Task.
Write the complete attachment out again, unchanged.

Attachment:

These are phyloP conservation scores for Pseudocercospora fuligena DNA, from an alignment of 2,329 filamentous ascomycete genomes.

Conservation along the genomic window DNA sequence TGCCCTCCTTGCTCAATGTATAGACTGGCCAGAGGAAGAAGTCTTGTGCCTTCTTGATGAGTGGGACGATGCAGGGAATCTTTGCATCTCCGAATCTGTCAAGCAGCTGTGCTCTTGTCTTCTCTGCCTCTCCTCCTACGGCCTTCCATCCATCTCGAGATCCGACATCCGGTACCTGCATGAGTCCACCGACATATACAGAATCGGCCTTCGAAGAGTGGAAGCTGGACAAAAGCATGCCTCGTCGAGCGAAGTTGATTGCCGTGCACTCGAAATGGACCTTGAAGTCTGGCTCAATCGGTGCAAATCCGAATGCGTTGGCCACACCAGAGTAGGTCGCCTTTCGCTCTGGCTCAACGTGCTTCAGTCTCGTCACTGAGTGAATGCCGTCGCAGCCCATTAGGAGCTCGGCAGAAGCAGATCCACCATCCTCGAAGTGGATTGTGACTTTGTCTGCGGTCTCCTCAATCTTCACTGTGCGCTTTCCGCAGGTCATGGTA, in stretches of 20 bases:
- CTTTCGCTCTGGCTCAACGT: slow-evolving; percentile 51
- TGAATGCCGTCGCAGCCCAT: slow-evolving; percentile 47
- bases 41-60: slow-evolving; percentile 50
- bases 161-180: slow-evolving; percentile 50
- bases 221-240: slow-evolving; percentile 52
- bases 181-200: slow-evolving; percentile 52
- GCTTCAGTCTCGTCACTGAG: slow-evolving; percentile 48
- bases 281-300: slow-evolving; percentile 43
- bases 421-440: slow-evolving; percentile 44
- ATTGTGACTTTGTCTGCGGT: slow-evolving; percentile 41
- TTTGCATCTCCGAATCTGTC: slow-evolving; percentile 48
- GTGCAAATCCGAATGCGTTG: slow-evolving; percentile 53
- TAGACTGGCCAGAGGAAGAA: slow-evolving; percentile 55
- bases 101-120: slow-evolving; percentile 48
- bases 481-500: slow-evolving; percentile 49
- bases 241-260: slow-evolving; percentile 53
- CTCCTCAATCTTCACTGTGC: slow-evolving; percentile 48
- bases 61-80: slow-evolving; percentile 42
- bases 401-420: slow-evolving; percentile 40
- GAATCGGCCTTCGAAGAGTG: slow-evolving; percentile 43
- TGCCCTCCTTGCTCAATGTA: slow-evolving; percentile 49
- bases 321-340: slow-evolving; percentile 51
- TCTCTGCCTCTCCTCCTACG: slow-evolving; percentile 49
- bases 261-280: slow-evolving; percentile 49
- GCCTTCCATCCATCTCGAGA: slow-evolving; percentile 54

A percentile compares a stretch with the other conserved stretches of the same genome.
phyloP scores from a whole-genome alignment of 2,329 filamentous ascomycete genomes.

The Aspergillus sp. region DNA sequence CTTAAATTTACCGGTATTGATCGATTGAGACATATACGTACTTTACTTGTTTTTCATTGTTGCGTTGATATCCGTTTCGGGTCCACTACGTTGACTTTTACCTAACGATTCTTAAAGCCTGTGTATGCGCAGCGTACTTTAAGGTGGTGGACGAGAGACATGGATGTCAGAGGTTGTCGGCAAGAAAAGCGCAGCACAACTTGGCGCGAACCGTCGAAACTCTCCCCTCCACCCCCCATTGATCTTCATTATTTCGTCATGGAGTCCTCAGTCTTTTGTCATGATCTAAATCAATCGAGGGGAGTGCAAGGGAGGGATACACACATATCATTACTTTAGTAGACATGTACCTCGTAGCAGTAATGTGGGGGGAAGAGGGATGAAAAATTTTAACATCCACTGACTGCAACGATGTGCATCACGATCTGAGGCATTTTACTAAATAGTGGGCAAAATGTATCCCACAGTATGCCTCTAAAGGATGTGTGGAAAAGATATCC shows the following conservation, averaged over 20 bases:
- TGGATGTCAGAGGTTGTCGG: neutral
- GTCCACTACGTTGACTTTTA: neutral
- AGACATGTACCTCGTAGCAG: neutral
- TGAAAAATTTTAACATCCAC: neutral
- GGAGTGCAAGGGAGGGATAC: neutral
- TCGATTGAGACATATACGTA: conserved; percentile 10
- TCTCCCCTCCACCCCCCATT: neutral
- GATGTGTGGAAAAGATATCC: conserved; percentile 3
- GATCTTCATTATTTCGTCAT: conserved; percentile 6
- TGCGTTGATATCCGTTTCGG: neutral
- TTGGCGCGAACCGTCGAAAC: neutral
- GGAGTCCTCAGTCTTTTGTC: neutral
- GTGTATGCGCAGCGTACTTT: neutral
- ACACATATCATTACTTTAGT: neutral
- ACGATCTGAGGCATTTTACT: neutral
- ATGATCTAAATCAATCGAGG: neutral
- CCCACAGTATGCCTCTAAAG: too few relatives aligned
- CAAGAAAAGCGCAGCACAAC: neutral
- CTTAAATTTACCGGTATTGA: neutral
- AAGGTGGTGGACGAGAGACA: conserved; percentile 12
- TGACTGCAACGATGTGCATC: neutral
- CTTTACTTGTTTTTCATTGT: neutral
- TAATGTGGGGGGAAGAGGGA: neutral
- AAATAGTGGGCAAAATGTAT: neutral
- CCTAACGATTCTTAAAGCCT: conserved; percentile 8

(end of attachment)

These are phyloP conservation scores for Pseudocercospora fuligena DNA, from an alignment of 2,329 filamentous ascomycete genomes.

Conservation along the genomic window DNA sequence TGCCCTCCTTGCTCAATGTATAGACTGGCCAGAGGAAGAAGTCTTGTGCCTTCTTGATGAGTGGGACGATGCAGGGAATCTTTGCATCTCCGAATCTGTCAAGCAGCTGTGCTCTTGTCTTCTCTGCCTCTCCTCCTACGGCCTTCCATCCATCTCGAGATCCGACATCCGGTACCTGCATGAGTCCACCGACATATACAGAATCGGCCTTCGAAGAGTGGAAGCTGGACAAAAGCATGCCTCGTCGAGCGAAGTTGATTGCCGTGCACTCGAAATGGACCTTGAAGTCTGGCTCAATCGGTGCAAATCCGAATGCGTTGGCCACACCAGAGTAGGTCGCCTTTCGCTCTGGCTCAACGTGCTTCAGTCTCGTCACTGAGTGAATGCCGTCGCAGCCCATTAGGAGCTCGGCAGAAGCAGATCCACCATCCTCGAAGTGGATTGTGACTTTGTCTGCGGTCTCCTCAATCTTCACTGTGCGCTTTCCGCAGGTCATGGTA, in stretches of 20 bases:
- CTTTCGCTCTGGCTCAACGT: slow-evolving; percentile 51
- TGAATGCCGTCGCAGCCCAT: slow-evolving; percentile 47
- bases 41-60: slow-evolving; percentile 50
- bases 161-180: slow-evolving; percentile 50
- bases 221-240: slow-evolving; percentile 52
- bases 181-200: slow-evolving; percentile 52
- GCTTCAGTCTCGTCACTGAG: slow-evolving; percentile 48
- bases 281-300: slow-evolving; percentile 43
- bases 421-440: slow-evolving; percentile 44
- ATTGTGACTTTGTCTGCGGT: slow-evolving; percentile 41
- TTTGCATCTCCGAATCTGTC: slow-evolving; percentile 48
- GTGCAAATCCGAATGCGTTG: slow-evolving; percentile 53
- TAGACTGGCCAGAGGAAGAA: slow-evolving; percentile 55
- bases 101-120: slow-evolving; percentile 48
- bases 481-500: slow-evolving; percentile 49
- bases 241-260: slow-evolving; percentile 53
- CTCCTCAATCTTCACTGTGC: slow-evolving; percentile 48
- bases 61-80: slow-evolving; percentile 42
- bases 401-420: slow-evolving; percentile 40
- GAATCGGCCTTCGAAGAGTG: slow-evolving; percentile 43
- TGCCCTCCTTGCTCAATGTA: slow-evolving; percentile 49
- bases 321-340: slow-evolving; percentile 51
- TCTCTGCCTCTCCTCCTACG: slow-evolving; percentile 49
- bases 261-280: slow-evolving; percentile 49
- GCCTTCCATCCATCTCGAGA: slow-evolving; percentile 54

A percentile compares a stretch with the other conserved stretches of the same genome.
phyloP scores from a whole-genome alignment of 2,329 filamentous ascomycete genomes.

The Aspergillus sp. region DNA sequence CTTAAATTTACCGGTATTGATCGATTGAGACATATACGTACTTTACTTGTTTTTCATTGTTGCGTTGATATCCGTTTCGGGTCCACTACGTTGACTTTTACCTAACGATTCTTAAAGCCTGTGTATGCGCAGCGTACTTTAAGGTGGTGGACGAGAGACATGGATGTCAGAGGTTGTCGGCAAGAAAAGCGCAGCACAACTTGGCGCGAACCGTCGAAACTCTCCCCTCCACCCCCCATTGATCTTCATTATTTCGTCATGGAGTCCTCAGTCTTTTGTCATGATCTAAATCAATCGAGGGGAGTGCAAGGGAGGGATACACACATATCATTACTTTAGTAGACATGTACCTCGTAGCAGTAATGTGGGGGGAAGAGGGATGAAAAATTTTAACATCCACTGACTGCAACGATGTGCATCACGATCTGAGGCATTTTACTAAATAGTGGGCAAAATGTATCCCACAGTATGCCTCTAAAGGATGTGTGGAAAAGATATCC shows the following conservation, averaged over 20 bases:
- TGGATGTCAGAGGTTGTCGG: neutral
- GTCCACTACGTTGACTTTTA: neutral
- AGACATGTACCTCGTAGCAG: neutral
- TGAAAAATTTTAACATCCAC: neutral
- GGAGTGCAAGGGAGGGATAC: neutral
- TCGATTGAGACATATACGTA: conserved; percentile 10
- TCTCCCCTCCACCCCCCATT: neutral
- GATGTGTGGAAAAGATATCC: conserved; percentile 3
- GATCTTCATTATTTCGTCAT: conserved; percentile 6
- TGCGTTGATATCCGTTTCGG: neutral
- TTGGCGCGAACCGTCGAAAC: neutral
- GGAGTCCTCAGTCTTTTGTC: neutral
- GTGTATGCGCAGCGTACTTT: neutral
- ACACATATCATTACTTTAGT: neutral
- ACGATCTGAGGCATTTTACT: neutral
- ATGATCTAAATCAATCGAGG: neutral
- CCCACAGTATGCCTCTAAAG: too few relatives aligned
- CAAGAAAAGCGCAGCACAAC: neutral
- CTTAAATTTACCGGTATTGA: neutral
- AAGGTGGTGGACGAGAGACA: conserved; percentile 12
- TGACTGCAACGATGTGCATC: neutral
- CTTTACTTGTTTTTCATTGT: neutral
- TAATGTGGGGGGAAGAGGGA: neutral
- AAATAGTGGGCAAAATGTAT: neutral
- CCTAACGATTCTTAAAGCCT: conserved; percentile 8